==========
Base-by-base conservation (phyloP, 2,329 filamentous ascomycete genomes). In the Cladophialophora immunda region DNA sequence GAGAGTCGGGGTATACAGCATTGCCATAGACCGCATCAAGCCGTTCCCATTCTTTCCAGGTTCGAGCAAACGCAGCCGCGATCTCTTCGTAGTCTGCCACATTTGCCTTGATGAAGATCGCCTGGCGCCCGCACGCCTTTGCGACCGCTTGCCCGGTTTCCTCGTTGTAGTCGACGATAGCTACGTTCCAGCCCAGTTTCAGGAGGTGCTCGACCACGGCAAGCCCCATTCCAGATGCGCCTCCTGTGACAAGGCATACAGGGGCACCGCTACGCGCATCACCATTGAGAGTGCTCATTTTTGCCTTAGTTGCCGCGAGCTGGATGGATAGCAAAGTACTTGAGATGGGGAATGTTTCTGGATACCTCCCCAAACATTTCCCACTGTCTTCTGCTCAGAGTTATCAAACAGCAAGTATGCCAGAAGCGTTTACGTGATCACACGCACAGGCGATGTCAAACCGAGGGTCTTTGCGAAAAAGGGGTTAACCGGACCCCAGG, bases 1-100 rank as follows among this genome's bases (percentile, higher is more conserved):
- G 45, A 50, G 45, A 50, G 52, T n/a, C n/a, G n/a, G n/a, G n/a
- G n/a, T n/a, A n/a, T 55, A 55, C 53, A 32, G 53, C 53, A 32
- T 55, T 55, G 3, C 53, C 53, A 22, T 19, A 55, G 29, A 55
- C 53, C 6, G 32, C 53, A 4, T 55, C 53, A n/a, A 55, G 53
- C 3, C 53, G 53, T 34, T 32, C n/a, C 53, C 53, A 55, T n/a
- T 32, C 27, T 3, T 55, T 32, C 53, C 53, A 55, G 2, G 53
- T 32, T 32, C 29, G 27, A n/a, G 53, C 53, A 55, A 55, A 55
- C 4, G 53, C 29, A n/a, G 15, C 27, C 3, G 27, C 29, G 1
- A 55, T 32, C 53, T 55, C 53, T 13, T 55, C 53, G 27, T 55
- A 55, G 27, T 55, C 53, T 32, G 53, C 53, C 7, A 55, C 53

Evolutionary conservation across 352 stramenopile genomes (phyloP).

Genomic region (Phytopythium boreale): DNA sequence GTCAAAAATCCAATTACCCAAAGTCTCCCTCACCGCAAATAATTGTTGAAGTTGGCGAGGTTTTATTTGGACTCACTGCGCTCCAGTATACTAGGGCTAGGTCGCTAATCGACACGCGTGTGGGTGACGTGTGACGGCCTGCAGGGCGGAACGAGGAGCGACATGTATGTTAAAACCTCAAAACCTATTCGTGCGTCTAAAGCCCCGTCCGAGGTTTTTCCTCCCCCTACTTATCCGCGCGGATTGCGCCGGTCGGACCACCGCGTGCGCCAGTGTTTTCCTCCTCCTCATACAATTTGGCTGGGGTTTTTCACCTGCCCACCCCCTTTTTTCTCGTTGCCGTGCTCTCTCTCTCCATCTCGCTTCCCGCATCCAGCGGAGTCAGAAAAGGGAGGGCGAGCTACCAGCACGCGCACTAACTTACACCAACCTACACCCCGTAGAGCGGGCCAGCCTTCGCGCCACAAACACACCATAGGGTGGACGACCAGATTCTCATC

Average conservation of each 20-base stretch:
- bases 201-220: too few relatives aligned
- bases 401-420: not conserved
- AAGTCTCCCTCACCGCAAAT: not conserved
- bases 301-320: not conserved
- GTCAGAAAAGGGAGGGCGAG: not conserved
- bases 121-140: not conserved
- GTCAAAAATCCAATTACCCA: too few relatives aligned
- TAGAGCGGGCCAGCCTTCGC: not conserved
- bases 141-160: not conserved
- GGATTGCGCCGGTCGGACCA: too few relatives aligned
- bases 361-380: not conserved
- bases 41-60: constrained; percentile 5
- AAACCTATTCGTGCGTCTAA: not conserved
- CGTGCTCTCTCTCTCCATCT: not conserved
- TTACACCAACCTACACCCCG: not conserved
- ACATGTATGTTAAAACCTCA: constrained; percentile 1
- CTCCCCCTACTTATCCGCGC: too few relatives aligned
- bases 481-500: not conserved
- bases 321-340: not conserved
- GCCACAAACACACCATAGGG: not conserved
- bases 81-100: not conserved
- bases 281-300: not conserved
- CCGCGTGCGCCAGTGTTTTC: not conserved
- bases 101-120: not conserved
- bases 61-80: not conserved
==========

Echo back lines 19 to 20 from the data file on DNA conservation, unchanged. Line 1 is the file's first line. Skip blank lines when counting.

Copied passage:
- GTCAGAAAAGGGAGGGCGAG: not conserved
- bases 121-140: not conserved